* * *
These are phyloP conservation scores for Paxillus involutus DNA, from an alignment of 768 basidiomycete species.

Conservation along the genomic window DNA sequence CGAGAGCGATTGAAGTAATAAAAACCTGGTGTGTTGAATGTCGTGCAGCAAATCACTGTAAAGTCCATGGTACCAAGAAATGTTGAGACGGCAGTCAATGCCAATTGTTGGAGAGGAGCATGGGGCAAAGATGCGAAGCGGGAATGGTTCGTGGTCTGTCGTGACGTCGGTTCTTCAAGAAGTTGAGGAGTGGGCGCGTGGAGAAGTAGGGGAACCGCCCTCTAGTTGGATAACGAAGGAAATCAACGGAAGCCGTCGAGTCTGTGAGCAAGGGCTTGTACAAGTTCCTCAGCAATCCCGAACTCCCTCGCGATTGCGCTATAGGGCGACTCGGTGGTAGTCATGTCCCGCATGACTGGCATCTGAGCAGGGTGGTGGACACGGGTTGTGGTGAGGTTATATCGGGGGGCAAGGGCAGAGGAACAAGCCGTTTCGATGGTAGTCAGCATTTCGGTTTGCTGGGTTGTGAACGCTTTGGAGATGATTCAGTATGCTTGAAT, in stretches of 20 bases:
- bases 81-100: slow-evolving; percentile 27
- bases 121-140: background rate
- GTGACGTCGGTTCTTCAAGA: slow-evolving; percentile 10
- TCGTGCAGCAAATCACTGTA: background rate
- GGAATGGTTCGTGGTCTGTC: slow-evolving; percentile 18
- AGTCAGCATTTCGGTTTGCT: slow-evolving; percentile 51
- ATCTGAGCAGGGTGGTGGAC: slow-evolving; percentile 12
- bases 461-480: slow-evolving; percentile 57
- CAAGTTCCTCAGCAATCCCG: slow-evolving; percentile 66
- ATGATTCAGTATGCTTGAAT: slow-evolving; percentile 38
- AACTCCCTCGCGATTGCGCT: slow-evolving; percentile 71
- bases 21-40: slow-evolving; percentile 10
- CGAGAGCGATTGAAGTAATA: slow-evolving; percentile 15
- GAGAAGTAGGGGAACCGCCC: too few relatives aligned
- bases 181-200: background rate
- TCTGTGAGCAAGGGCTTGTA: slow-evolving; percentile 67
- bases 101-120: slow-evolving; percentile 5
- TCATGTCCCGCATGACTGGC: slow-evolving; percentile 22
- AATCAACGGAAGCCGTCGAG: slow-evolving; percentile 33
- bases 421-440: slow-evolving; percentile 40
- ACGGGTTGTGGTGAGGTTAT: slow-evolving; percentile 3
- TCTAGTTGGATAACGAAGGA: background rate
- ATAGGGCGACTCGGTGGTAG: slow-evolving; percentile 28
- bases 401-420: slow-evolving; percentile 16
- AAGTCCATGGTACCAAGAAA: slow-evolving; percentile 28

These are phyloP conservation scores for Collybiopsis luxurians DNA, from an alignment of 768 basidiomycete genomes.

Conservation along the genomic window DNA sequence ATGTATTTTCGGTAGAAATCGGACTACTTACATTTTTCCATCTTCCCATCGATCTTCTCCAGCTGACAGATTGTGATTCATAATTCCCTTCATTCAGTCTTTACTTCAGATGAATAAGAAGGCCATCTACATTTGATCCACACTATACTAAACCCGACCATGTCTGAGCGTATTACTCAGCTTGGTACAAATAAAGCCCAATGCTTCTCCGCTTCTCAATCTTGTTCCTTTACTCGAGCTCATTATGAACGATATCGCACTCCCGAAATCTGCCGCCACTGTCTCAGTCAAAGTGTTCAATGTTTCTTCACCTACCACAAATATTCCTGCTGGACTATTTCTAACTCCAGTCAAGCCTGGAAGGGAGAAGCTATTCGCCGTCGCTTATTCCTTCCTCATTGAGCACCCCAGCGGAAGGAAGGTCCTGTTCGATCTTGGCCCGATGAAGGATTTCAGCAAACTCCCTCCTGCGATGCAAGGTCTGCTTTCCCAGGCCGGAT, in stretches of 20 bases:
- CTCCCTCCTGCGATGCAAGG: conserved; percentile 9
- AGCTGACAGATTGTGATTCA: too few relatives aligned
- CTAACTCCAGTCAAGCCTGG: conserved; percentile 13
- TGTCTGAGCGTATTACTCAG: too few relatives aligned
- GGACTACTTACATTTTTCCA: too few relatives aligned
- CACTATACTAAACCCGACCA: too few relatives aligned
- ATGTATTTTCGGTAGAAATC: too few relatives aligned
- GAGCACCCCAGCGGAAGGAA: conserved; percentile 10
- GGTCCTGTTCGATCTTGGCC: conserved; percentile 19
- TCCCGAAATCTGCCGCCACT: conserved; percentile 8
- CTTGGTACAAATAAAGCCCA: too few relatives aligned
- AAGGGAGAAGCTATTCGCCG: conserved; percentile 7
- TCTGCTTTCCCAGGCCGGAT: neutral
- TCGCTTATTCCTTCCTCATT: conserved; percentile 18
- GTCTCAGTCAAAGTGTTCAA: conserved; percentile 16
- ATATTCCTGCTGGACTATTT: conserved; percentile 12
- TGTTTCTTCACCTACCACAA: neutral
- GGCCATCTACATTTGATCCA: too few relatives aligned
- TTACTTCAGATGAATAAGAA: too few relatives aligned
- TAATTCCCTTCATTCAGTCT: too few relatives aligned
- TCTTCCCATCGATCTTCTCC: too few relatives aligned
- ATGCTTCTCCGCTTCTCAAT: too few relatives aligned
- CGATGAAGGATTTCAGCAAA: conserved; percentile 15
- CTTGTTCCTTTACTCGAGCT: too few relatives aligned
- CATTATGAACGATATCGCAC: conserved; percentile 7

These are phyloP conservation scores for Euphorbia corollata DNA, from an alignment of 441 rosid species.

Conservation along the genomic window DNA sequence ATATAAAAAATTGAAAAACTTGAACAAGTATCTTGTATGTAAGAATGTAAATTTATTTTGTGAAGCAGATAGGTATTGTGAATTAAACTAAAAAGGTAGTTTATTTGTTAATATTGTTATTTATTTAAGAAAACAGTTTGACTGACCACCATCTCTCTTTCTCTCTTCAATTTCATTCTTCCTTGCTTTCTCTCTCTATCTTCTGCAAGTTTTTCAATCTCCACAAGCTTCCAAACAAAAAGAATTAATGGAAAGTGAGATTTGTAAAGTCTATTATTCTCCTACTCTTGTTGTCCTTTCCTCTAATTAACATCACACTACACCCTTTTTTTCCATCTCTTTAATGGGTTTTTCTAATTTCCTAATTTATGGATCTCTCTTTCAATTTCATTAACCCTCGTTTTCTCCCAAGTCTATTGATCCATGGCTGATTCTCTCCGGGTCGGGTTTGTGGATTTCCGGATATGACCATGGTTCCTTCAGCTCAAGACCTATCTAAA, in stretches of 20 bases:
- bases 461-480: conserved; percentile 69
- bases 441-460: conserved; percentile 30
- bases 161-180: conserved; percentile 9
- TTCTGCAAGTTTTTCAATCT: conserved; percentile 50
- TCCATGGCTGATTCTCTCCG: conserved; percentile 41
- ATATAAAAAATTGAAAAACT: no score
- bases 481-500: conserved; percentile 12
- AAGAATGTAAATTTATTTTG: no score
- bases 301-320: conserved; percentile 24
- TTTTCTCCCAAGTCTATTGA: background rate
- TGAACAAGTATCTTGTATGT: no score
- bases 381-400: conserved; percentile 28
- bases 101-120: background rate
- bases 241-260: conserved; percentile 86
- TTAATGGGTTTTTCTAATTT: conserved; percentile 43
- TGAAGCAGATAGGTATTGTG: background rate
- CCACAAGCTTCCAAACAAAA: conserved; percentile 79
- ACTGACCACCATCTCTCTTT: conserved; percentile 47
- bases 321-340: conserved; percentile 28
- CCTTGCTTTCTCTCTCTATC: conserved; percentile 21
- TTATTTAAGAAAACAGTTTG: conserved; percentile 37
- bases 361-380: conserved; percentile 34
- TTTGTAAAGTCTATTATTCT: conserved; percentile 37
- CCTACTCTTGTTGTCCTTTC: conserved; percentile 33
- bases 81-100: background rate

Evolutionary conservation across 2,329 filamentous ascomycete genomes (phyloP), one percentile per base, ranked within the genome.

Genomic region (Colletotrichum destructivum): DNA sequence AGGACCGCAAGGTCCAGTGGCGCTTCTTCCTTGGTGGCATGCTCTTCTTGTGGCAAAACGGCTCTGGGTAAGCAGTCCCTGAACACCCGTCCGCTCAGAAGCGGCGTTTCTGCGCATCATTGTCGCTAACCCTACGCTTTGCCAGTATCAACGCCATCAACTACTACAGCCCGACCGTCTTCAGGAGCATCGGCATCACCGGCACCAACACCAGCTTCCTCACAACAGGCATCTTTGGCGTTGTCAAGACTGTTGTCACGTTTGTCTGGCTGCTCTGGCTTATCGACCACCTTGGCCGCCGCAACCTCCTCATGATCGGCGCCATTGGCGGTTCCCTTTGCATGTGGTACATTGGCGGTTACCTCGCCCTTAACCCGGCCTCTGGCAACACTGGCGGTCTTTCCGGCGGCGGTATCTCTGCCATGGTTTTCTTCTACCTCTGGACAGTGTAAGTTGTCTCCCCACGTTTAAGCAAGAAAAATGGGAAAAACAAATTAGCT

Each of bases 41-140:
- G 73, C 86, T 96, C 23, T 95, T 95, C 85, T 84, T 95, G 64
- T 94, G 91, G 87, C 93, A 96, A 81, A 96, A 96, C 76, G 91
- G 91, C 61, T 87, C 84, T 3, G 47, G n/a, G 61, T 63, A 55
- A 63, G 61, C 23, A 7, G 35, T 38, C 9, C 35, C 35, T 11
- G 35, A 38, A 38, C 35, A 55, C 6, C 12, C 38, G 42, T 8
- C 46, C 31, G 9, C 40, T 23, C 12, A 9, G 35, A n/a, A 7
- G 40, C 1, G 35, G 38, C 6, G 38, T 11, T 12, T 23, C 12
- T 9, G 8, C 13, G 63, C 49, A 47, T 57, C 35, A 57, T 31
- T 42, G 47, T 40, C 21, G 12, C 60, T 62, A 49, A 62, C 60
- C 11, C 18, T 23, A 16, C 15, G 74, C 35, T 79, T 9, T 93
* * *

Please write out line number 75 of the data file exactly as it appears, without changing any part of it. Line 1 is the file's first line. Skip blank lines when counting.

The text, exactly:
- bases 321-340: conserved; percentile 28